{-# INLINABLE foldr1Elems #-}
foldr1Elems :: (a -> a -> a) -> Array i a -> a
foldr1Elems f = \ arr@(Array _ _ n _) ->
  let
    go i | i == n-1  = unsafeAt arr i
         | otherwise = f (unsafeAt arr i) (go (i + 1))
  in
    if n == 0 then errorWithoutStackTrace "foldr1: empty Array" else go 0

-- | The list of associations of an array in index order.
{-# INLINE assocs #-}
assocs :: Ix i => Array i e -> [(i, e)]
assocs arr@(Array l u _ _) =
    [(i, arr ! i) | i <- range (l,u)]

-- | The 'accumArray' function deals with repeated indices in the association
-- list using an /accumulating function/ which combines the values of
-- associations with the same index.
-- For example, given a list of values of some index type, @[email protected]
-- produces a histogram of the number of occurrences of each index within
-- a specified range:
--
-- > hist :: (Ix a, Num b) => (a,a) -> [a] -> Array a b
-- > hist bnds is = accumArray (+) 0 bnds [(i, 1) | i<-is, inRange bnds i]
--
-- If the accumulating function is strict, then 'accumArray' is strict in
-- the values, as well as the indices, in the association list.  Thus,
-- unlike ordinary arrays built with 'array', accumulated arrays should
-- not in general be recursive.
{-# INLINE accumArray #-}
accumArray :: Ix i
        => (e -> a -> e)        -- ^ accumulating function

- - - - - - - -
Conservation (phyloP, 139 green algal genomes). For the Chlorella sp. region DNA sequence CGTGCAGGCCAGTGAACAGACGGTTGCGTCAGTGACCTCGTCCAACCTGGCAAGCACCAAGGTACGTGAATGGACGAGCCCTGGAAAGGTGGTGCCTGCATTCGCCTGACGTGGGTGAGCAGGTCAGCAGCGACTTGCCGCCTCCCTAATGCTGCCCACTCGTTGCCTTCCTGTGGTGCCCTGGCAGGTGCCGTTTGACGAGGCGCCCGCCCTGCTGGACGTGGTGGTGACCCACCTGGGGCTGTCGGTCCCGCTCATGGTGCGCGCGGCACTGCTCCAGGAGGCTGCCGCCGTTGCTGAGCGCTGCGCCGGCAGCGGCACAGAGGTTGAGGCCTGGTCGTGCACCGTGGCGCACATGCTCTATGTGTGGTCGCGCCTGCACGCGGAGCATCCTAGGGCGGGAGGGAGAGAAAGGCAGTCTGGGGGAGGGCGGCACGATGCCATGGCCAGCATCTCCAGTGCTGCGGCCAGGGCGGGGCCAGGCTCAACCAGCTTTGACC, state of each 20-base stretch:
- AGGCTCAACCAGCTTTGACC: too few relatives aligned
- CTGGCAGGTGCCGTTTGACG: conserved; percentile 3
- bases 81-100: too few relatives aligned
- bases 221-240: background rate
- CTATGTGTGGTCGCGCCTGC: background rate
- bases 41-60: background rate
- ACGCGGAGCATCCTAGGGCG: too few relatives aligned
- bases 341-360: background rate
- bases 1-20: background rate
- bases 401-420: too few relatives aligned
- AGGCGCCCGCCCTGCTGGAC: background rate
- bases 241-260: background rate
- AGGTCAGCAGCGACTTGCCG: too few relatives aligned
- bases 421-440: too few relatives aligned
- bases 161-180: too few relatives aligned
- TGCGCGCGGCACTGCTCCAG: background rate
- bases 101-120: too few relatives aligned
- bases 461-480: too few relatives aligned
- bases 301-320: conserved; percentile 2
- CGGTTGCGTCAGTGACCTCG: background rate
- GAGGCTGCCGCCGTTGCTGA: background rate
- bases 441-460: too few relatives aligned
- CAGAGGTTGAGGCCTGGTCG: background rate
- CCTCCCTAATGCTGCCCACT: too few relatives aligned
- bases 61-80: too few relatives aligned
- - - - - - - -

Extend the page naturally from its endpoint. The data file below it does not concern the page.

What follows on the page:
-> e                    -- ^ initial value
        -> (i,i)                -- ^ bounds of the array
        -> [(i, a)]             -- ^ association list
        -> Array i e
accumArray f initial (l,u) ies =
    let n = safeRangeSize (l,u)
    in unsafeAccumArray' f initial (l,u) n
                         [(safeIndex (l,u) n i, e) | (i, e) <- ies]

{-# INLINE unsafeAccumArray #-}
unsafeAccumArray :: Ix i => (e -> a -> e) -> e -> (i,i) -> [(Int, a)] -> Array i e
unsafeAccumArray f initial b ies = unsafeAccumArray' f initial b (rangeSize b) ies

{-# INLINE unsafeAccumArray' #-}
unsafeAccumArray' :: (e -> a -> e) -> e -> (i,i) -> Int -> [(Int, a)] -> Array i e
unsafeAccumArray' f initial (l,u) n@(I# n#) ies = runST (ST $ \s1# ->
    case newArray# n# initial s1#          of { (# s2#, marr# #) ->
    foldr (adjust f marr#) (done l u n marr#) ies s2# })

{-# INLINE adjust #-}
adjust :: (e -> a -> e) -> MutableArray# s e -> (Int, a) -> STRep s b -> STRep s b
-- See NB on 'fill'
adjust f marr# (I# i#, new) next
  = \s1# -> case readArray# marr# i# s1# of
                (# s2#, old #) ->
                    case writeArray# marr# i# (f old new) s2# of
                        s3# -> next s3#

-- | Constructs an array identical to the first argument except that it has
-- been updated by the associations in the right argument.
-- For example, if @[email protected] is a 1-origin, @[email protected] by @[email protected] matrix, then
--
-- > m//[((i,i), 0) | i <- [1..n]]
--
-- is the same matrix, except with the diagonal zeroed.
--
-- Repeated indices in the association list are handled as for 'array':
-- Haskell 2010 specifies that the resulting array is undefined (i.e. bottom),
-- but GHC's implementation uses the last association for each index.
{-# INLINE (//) #-}
(//) :: Ix i => Array i e -> [(i, e)] -> Array i e
arr@(Array l u n _) // ies =
    unsafeReplace arr [(safeIndex (l,u) n i, e) | (i, e) <- ies]

{-# INLINE unsafeReplace #-}
unsafeReplace :: Array i e -> [(Int, e)] -> Array i e
unsafeReplace arr ies = runST (do
    STArray l u n marr# <- thawSTArray arr
    ST (foldr (fill marr#) (done l u n marr#) ies))

-- | @'accum' [email protected] takes an array and an association list and accumulates
-- pairs from the list into the array with the accumulating function @[email protected]
-- Thus 'accumArray' can be defined using 'accum':
--
-- > accumArray f z b = accum f (array b [(i, z) | i <- range b])
--